Fifteen hours later, sitting out on a patio, looking north to the woods where we’d walked. A song thrush strikes up, always inventive, compulsive listening. First bird of the dawn, the last (almost) of the twilight. 9.25 he flies down from the tree to roost. There’s a distant blackbird, and an early owl in the woods, a few seconds, then he’s quiet. And an evening crow. Like the morning just a single caw-caw, and that’s it. Then all is still. 9.30 a single bat flies past. There’s a breath of wind. 9.35, another bat and, a minute of two later, more than a breath of wind. Not only the leaves but the branches move.

All the while I’ve been contemplating a sunset sky which held its colour, its luminous reds, for at least half an hour, and above, alto-cumulus, a gentle bank of grey cloud against the light blue. The sky is as quiet as the land, and I feel I could step off into the woods and around the globe without disturbing a soul. Nearer at hand the oaks and ashes still gaunt in outline against the sky: the day (the 8th of May) has been one of summer warmth, out of the blue, out of the ether, a surprise and a wonder, summer in spring in winter.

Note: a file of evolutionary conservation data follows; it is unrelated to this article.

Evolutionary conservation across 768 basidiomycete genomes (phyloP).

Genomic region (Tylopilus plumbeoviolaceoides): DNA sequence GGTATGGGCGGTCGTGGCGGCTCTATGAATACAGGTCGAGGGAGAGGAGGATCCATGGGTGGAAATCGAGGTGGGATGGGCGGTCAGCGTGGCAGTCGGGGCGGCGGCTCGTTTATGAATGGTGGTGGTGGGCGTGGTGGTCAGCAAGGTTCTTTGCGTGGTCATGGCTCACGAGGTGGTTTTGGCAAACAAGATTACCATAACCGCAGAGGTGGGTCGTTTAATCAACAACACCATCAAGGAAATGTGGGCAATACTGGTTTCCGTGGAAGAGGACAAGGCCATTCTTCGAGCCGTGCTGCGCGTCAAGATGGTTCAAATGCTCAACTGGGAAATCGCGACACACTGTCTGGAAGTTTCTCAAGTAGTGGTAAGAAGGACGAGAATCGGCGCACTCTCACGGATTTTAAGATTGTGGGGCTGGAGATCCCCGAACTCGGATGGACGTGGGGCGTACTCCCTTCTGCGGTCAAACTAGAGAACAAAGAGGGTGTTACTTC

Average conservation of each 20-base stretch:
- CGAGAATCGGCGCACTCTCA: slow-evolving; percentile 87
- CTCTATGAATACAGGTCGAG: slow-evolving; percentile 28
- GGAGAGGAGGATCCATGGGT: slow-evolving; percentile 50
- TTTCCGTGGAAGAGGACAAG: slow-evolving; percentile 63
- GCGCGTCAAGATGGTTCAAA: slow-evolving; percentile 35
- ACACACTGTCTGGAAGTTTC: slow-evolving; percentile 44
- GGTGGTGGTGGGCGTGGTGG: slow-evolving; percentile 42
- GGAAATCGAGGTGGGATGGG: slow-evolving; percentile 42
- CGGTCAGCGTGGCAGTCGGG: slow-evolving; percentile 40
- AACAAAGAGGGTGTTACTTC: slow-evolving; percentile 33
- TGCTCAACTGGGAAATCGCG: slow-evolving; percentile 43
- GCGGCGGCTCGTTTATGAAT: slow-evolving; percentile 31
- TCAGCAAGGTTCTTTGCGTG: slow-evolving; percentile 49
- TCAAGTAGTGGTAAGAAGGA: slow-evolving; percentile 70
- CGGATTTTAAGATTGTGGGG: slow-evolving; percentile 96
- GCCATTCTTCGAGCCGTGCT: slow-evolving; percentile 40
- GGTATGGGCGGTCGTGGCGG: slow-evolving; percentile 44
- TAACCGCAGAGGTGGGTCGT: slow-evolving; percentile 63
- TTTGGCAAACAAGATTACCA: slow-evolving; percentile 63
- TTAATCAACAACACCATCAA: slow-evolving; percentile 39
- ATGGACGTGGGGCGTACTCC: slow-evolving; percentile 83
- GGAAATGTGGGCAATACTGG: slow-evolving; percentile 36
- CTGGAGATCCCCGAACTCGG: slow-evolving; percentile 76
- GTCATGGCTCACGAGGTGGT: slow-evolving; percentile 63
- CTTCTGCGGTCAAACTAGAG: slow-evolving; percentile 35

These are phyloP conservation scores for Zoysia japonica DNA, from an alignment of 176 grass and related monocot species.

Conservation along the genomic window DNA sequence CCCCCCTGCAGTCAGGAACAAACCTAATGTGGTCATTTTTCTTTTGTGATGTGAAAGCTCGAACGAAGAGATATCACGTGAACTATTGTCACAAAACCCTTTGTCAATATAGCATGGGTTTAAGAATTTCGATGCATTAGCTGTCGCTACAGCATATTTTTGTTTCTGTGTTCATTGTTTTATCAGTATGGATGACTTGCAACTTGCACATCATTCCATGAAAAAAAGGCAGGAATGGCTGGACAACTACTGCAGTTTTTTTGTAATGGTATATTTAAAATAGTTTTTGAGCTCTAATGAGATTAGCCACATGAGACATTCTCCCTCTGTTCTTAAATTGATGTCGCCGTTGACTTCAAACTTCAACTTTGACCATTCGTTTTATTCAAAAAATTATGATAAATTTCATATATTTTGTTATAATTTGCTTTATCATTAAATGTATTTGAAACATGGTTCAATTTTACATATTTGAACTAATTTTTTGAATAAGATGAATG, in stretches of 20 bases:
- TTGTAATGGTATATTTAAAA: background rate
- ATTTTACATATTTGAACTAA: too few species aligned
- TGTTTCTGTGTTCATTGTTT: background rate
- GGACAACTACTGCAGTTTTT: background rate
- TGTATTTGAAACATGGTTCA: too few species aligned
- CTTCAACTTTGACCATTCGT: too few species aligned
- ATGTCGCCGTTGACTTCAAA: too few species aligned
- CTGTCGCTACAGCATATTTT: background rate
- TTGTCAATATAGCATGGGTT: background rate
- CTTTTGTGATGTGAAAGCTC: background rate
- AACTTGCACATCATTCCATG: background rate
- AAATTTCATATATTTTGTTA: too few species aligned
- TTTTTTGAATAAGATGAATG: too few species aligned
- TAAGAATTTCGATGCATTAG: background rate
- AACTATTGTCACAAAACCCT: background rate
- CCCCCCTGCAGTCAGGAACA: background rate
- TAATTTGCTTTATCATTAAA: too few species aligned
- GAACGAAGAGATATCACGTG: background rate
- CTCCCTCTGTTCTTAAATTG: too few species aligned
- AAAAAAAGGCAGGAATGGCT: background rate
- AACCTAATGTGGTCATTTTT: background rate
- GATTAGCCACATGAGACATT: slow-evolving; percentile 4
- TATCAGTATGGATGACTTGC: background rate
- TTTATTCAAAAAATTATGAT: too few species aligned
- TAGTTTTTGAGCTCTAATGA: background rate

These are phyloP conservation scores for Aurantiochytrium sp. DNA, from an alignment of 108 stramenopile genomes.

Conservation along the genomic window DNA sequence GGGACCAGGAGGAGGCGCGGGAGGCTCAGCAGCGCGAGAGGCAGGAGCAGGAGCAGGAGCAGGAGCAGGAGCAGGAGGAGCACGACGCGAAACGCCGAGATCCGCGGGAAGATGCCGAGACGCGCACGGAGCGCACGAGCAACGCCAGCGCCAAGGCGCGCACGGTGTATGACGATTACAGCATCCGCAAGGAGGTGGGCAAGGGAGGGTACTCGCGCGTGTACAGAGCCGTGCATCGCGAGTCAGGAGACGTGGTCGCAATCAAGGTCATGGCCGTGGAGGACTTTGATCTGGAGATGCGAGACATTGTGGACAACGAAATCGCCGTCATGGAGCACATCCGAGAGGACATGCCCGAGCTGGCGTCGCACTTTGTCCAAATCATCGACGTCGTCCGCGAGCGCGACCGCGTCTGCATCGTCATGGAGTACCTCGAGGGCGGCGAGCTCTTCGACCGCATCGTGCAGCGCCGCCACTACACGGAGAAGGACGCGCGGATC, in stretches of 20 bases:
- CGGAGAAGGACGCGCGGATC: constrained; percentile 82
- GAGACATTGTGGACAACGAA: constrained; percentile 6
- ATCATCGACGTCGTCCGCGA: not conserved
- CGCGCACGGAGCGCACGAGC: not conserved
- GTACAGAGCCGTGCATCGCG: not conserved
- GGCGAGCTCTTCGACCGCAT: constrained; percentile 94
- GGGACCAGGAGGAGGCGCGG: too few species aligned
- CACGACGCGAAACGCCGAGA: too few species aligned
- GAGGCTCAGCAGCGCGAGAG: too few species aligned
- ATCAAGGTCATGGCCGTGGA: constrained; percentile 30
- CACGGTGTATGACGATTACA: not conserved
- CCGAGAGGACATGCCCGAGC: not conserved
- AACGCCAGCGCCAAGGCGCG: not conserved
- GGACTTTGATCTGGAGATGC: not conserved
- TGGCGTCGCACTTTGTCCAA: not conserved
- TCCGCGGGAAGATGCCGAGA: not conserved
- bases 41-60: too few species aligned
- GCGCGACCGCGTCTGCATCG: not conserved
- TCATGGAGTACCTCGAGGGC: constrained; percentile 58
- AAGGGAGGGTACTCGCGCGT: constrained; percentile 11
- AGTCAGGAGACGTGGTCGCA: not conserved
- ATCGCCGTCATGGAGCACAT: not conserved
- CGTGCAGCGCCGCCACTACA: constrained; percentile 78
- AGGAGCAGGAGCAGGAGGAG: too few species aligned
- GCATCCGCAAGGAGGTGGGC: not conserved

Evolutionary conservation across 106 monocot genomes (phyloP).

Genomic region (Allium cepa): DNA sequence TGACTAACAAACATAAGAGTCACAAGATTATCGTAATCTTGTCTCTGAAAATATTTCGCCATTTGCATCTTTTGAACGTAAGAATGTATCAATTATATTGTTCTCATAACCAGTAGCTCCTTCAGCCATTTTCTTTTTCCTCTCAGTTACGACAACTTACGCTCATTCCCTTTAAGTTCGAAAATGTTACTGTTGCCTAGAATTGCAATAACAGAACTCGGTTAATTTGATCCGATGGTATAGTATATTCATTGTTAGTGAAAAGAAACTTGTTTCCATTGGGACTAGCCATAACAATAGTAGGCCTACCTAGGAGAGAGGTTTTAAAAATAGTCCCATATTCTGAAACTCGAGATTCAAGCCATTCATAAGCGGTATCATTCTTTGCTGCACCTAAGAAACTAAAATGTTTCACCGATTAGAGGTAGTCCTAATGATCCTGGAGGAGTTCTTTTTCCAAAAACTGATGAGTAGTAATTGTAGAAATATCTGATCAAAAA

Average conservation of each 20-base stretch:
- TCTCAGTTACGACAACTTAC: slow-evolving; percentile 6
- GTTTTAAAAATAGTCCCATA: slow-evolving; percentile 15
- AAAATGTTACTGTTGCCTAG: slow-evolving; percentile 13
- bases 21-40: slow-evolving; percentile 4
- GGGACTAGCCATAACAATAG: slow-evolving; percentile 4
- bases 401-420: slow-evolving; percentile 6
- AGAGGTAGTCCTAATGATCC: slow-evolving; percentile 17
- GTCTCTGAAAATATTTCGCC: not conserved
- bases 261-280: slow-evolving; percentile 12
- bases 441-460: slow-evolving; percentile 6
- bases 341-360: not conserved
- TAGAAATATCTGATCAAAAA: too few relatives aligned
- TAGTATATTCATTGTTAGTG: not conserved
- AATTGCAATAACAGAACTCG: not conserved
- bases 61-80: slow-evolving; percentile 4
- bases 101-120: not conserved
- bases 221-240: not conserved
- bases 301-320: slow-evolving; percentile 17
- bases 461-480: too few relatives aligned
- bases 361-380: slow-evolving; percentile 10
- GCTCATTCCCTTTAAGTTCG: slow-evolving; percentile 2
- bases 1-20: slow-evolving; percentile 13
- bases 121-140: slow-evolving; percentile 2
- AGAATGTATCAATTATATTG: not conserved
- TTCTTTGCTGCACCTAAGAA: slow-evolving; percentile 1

It had rained before we began our morning walk, and after we finished. And it will rain tomorrow, then turn cold…

with thanks to Kate Gamez, of Natural England, our walk’s organiser, inspiration and guide

Nature notes from Cranham Common

No more EU, no more referendum, for now.